II. Discussion

Plaintiffs object to the Magistrate Judge's ruling on grounds that (1) she improperly dismissed Plaintiffs' assertion of privilege, and (2) she erroneously rejected Plaintiffs' position on relevancy.[1], [2] The court now addresses the merit of each.

A. Applicable Law

The district court reviews the non-dispositive discovery decisions of a magistrate judge for clear error. Domanus v. Lewicki, 742 F.3d 290, 295 (7th Cir. 2014) (citation omitted); Fed.R.Civ.P. 72(a). In other words, the court will not upset a magistrate judge's decision unless it runs contrary to law or leaves the court with a definite and firm conviction that the magistrate judge made a mistake. Weeks v. Samsung Heavy Indus. Co., 126 F.3d 926, 943 (7th Cir. 1997).

Federal Rule of Civil Procedure 45 governs the issuance of subpoenas. The breadth of discoverable material via subpoena parallels the liberal scope permitted under Rule 26(b) so long as the material sought is relevant, not privileged, and at least leads to admissible evidence. Graham v. Casey's Gen. Stores, 206 F.R.D. 251, 253-54 (S.D. Ind. 2002) (citations omitted). A court must grant a motion to quash or modify a subpoena that "requires disclosure of privileged or other protected matter... or subjects a person to undue burden." Fed.R.Civ.P. 45(d)(3)(A)(iii)-(iv). The party seeking to quash subpoenas bears the burden of establishing its objections. Jackson v. Brinker, 147 F.R.D. 189, 194 (S.D. Ind. 1993) (citing Holifield v. United States, 909 F.2d 201, 2014 (7th Cir. 1990)).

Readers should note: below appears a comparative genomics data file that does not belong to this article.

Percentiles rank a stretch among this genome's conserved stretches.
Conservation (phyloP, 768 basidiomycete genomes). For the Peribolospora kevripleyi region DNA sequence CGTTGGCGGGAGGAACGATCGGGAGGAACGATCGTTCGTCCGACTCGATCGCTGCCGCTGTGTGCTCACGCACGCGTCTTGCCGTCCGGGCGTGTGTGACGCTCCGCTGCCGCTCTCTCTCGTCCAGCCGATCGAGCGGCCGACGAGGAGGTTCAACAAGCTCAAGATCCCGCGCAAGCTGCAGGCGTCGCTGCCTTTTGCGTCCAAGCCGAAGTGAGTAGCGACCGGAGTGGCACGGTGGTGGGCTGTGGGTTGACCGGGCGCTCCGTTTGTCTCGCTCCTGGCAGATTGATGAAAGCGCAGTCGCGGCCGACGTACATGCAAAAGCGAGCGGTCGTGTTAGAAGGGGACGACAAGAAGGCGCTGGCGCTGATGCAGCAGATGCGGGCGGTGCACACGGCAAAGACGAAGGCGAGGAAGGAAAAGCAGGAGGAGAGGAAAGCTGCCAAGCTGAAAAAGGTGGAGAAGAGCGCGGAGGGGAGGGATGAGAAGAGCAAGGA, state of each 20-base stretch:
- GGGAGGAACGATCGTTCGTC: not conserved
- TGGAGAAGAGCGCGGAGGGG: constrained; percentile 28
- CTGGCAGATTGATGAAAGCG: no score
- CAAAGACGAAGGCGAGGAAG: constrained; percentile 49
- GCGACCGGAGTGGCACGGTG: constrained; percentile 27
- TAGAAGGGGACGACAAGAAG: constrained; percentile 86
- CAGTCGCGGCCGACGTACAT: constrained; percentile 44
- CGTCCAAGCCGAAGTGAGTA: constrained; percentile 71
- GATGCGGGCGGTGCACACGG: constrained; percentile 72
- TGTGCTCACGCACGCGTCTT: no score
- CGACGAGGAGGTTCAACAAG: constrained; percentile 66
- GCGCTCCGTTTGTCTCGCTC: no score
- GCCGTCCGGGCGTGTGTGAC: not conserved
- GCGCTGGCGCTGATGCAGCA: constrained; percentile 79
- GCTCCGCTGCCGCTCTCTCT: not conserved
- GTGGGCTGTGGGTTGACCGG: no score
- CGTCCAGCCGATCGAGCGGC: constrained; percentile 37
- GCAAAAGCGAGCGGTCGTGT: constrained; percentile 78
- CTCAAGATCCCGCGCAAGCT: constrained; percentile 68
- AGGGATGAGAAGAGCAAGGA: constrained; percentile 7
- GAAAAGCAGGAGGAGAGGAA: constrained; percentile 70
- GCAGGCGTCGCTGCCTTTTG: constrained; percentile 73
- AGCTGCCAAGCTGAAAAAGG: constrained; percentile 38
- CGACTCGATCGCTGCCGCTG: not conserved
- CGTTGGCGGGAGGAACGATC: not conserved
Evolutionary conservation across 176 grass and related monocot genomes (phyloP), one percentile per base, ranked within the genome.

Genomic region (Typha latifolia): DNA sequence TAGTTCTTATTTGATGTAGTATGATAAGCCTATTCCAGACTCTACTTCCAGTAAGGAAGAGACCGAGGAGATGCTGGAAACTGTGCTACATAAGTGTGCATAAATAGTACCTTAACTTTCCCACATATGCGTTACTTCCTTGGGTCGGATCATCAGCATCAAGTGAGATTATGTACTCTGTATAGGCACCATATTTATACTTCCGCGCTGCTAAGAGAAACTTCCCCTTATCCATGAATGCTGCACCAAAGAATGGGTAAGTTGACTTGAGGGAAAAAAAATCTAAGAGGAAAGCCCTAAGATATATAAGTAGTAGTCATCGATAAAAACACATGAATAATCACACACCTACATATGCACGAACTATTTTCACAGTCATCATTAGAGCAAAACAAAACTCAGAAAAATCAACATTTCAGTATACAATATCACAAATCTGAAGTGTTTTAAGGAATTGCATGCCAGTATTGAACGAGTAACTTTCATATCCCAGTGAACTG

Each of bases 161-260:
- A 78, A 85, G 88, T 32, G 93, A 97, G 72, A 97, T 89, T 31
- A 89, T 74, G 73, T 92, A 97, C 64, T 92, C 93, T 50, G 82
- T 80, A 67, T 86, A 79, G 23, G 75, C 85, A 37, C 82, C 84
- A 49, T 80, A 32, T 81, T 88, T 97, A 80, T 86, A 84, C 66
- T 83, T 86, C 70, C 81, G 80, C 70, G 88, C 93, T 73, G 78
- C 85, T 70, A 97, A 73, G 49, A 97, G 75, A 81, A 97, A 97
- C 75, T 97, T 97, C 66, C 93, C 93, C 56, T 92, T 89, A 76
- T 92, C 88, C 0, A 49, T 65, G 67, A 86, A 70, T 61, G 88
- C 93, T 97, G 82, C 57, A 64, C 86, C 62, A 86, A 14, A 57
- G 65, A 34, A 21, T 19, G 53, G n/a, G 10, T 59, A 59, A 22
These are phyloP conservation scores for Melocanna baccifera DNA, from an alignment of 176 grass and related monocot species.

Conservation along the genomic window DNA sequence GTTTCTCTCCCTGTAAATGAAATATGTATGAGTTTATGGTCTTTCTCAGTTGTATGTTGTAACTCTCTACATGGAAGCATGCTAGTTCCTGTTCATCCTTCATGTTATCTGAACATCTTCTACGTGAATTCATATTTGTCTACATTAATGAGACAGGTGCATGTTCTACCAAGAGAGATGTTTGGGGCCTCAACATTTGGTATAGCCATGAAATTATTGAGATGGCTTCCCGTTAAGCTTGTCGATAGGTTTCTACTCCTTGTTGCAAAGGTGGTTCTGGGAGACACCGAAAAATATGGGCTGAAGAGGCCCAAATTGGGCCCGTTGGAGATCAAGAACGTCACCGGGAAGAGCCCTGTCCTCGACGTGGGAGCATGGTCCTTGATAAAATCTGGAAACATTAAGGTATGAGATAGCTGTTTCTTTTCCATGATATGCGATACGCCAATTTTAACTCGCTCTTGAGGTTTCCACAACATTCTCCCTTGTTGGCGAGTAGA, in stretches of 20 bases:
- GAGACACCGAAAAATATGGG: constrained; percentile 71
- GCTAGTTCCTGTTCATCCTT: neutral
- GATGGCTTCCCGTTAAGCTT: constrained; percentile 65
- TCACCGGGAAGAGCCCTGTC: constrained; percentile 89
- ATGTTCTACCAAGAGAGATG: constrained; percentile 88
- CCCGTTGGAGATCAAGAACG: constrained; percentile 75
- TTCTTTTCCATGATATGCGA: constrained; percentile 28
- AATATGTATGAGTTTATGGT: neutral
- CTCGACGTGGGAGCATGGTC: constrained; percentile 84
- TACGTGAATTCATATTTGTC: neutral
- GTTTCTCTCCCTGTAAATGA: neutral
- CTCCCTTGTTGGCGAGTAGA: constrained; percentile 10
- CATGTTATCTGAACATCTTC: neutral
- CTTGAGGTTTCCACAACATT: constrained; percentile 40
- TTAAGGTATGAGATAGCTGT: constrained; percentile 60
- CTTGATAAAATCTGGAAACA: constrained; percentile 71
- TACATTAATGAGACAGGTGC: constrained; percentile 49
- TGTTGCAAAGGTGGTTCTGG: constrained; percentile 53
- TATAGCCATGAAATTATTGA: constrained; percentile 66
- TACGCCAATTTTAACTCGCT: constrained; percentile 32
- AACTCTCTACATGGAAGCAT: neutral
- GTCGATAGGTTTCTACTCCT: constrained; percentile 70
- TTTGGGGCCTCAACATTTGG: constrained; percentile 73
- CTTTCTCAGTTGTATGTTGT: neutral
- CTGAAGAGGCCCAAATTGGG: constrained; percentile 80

A party generally lacks standing to quash a nonparty subpoena unless production of the materials sought would disclose privileged or protected information. See United States v. Raineri, 670 F.2d 702, 712 (7th Cir. 1982) (recognizing that a party may move to quash if subpoena infringes upon party's "legitimate interests"); see also Malibu Media, LLC v. John Does 1-14, No. 1:12-cv-263, 2013 WL 2285950, at *2 (N.D. Ind. May 22, 2013). Personal rights asserted with respect to bank accounts may give a party standing to challenge nonparty subpoenas served upon financial institutions. Schmulovich v. 1161 Route 9, LLC, No. 07-597(FLW), 2007 WL 2362598, at *2 (D.N.J. Aug. 15, 2007); see also Iantosca v. Benistar Admin. Servs., Inc., No. 1:11-mc-0066-RLY-DML, 2011 WL 3155649, at *2 (S.D. Ind. July 26, 2011) (finding that movants- both individuals and entities-had legitimate interest in the privacy of bank records sufficient to confer standing to challenge nonparty subpoena). The court finds that Plaintiffs have sufficient interest in their financial records and thus had standing to move to quash the subpoenas.

B. Accountant-Client Privilege

Plaintiffs argue that the Magistrate Judge improperly rejected their invocation of the accountant-client privilege as conclusory.[3] Federal Rule of Evidence 501 provides that "state law governs privilege regarding a claim or defense for which state law supplies the rule of decision." Only claims arising under ...